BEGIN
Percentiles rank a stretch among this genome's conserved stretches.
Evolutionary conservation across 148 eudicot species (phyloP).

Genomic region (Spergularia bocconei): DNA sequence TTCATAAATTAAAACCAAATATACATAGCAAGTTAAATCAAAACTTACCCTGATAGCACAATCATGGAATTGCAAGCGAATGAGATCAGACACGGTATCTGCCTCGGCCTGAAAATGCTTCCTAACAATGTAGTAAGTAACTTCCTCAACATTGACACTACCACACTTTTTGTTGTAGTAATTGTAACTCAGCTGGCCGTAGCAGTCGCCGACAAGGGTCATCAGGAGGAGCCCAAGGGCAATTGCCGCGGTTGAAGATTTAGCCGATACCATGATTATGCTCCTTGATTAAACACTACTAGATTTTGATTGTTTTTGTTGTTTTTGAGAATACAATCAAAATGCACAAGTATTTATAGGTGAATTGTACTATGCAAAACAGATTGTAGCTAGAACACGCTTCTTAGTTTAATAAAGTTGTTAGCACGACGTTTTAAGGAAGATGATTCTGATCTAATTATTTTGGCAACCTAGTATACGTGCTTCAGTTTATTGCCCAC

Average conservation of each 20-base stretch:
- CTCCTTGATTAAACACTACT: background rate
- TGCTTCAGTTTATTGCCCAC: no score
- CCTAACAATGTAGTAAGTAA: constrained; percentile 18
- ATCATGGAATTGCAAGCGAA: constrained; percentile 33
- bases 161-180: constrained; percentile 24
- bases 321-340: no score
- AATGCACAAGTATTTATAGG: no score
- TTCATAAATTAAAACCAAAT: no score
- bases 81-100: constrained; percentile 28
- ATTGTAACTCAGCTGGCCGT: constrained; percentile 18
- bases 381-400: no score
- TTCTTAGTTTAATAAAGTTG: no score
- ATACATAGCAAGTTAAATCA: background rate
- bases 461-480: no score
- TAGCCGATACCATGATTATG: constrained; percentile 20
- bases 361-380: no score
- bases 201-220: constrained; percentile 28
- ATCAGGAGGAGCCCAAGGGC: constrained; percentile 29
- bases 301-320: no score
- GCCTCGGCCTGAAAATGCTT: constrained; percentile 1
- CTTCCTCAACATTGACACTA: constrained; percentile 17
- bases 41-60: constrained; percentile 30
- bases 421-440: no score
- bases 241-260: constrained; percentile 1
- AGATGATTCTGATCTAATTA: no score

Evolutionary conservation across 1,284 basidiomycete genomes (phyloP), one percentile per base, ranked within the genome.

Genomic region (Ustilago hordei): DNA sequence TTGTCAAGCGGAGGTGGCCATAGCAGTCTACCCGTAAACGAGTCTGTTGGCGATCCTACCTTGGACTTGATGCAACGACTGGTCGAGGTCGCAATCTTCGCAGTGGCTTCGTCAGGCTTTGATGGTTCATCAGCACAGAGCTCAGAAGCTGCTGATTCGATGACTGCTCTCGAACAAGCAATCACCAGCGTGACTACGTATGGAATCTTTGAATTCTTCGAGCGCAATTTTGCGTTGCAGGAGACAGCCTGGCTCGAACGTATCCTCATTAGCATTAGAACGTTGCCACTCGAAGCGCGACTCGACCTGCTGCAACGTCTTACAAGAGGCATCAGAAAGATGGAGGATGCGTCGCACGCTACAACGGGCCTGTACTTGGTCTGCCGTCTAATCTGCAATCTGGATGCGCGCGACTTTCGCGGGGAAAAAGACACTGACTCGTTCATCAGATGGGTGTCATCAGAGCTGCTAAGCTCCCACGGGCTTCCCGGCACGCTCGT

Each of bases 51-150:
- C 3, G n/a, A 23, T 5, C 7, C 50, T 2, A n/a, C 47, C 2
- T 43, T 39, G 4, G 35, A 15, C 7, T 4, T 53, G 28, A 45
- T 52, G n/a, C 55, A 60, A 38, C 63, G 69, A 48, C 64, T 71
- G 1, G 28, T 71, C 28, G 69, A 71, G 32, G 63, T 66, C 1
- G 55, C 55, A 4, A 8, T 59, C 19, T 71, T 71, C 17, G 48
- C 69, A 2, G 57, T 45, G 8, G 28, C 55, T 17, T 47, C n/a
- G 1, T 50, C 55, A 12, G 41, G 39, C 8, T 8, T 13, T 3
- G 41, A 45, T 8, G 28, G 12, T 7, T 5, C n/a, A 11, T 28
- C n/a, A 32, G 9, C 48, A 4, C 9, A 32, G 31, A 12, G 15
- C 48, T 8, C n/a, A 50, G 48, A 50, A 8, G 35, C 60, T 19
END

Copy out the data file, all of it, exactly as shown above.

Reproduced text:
Percentiles rank a stretch among this genome's conserved stretches.
Evolutionary conservation across 148 eudicot species (phyloP).

Genomic region (Spergularia bocconei): DNA sequence TTCATAAATTAAAACCAAATATACATAGCAAGTTAAATCAAAACTTACCCTGATAGCACAATCATGGAATTGCAAGCGAATGAGATCAGACACGGTATCTGCCTCGGCCTGAAAATGCTTCCTAACAATGTAGTAAGTAACTTCCTCAACATTGACACTACCACACTTTTTGTTGTAGTAATTGTAACTCAGCTGGCCGTAGCAGTCGCCGACAAGGGTCATCAGGAGGAGCCCAAGGGCAATTGCCGCGGTTGAAGATTTAGCCGATACCATGATTATGCTCCTTGATTAAACACTACTAGATTTTGATTGTTTTTGTTGTTTTTGAGAATACAATCAAAATGCACAAGTATTTATAGGTGAATTGTACTATGCAAAACAGATTGTAGCTAGAACACGCTTCTTAGTTTAATAAAGTTGTTAGCACGACGTTTTAAGGAAGATGATTCTGATCTAATTATTTTGGCAACCTAGTATACGTGCTTCAGTTTATTGCCCAC

Average conservation of each 20-base stretch:
- CTCCTTGATTAAACACTACT: background rate
- TGCTTCAGTTTATTGCCCAC: no score
- CCTAACAATGTAGTAAGTAA: constrained; percentile 18
- ATCATGGAATTGCAAGCGAA: constrained; percentile 33
- bases 161-180: constrained; percentile 24
- bases 321-340: no score
- AATGCACAAGTATTTATAGG: no score
- TTCATAAATTAAAACCAAAT: no score
- bases 81-100: constrained; percentile 28
- ATTGTAACTCAGCTGGCCGT: constrained; percentile 18
- bases 381-400: no score
- TTCTTAGTTTAATAAAGTTG: no score
- ATACATAGCAAGTTAAATCA: background rate
- bases 461-480: no score
- TAGCCGATACCATGATTATG: constrained; percentile 20
- bases 361-380: no score
- bases 201-220: constrained; percentile 28
- ATCAGGAGGAGCCCAAGGGC: constrained; percentile 29
- bases 301-320: no score
- GCCTCGGCCTGAAAATGCTT: constrained; percentile 1
- CTTCCTCAACATTGACACTA: constrained; percentile 17
- bases 41-60: constrained; percentile 30
- bases 421-440: no score
- bases 241-260: constrained; percentile 1
- AGATGATTCTGATCTAATTA: no score

Evolutionary conservation across 1,284 basidiomycete genomes (phyloP), one percentile per base, ranked within the genome.

Genomic region (Ustilago hordei): DNA sequence TTGTCAAGCGGAGGTGGCCATAGCAGTCTACCCGTAAACGAGTCTGTTGGCGATCCTACCTTGGACTTGATGCAACGACTGGTCGAGGTCGCAATCTTCGCAGTGGCTTCGTCAGGCTTTGATGGTTCATCAGCACAGAGCTCAGAAGCTGCTGATTCGATGACTGCTCTCGAACAAGCAATCACCAGCGTGACTACGTATGGAATCTTTGAATTCTTCGAGCGCAATTTTGCGTTGCAGGAGACAGCCTGGCTCGAACGTATCCTCATTAGCATTAGAACGTTGCCACTCGAAGCGCGACTCGACCTGCTGCAACGTCTTACAAGAGGCATCAGAAAGATGGAGGATGCGTCGCACGCTACAACGGGCCTGTACTTGGTCTGCCGTCTAATCTGCAATCTGGATGCGCGCGACTTTCGCGGGGAAAAAGACACTGACTCGTTCATCAGATGGGTGTCATCAGAGCTGCTAAGCTCCCACGGGCTTCCCGGCACGCTCGT

Each of bases 51-150:
- C 3, G n/a, A 23, T 5, C 7, C 50, T 2, A n/a, C 47, C 2
- T 43, T 39, G 4, G 35, A 15, C 7, T 4, T 53, G 28, A 45
- T 52, G n/a, C 55, A 60, A 38, C 63, G 69, A 48, C 64, T 71
- G 1, G 28, T 71, C 28, G 69, A 71, G 32, G 63, T 66, C 1
- G 55, C 55, A 4, A 8, T 59, C 19, T 71, T 71, C 17, G 48
- C 69, A 2, G 57, T 45, G 8, G 28, C 55, T 17, T 47, C n/a
- G 1, T 50, C 55, A 12, G 41, G 39, C 8, T 8, T 13, T 3
- G 41, A 45, T 8, G 28, G 12, T 7, T 5, C n/a, A 11, T 28
- C n/a, A 32, G 9, C 48, A 4, C 9, A 32, G 31, A 12, G 15
- C 48, T 8, C n/a, A 50, G 48, A 50, A 8, G 35, C 60, T 19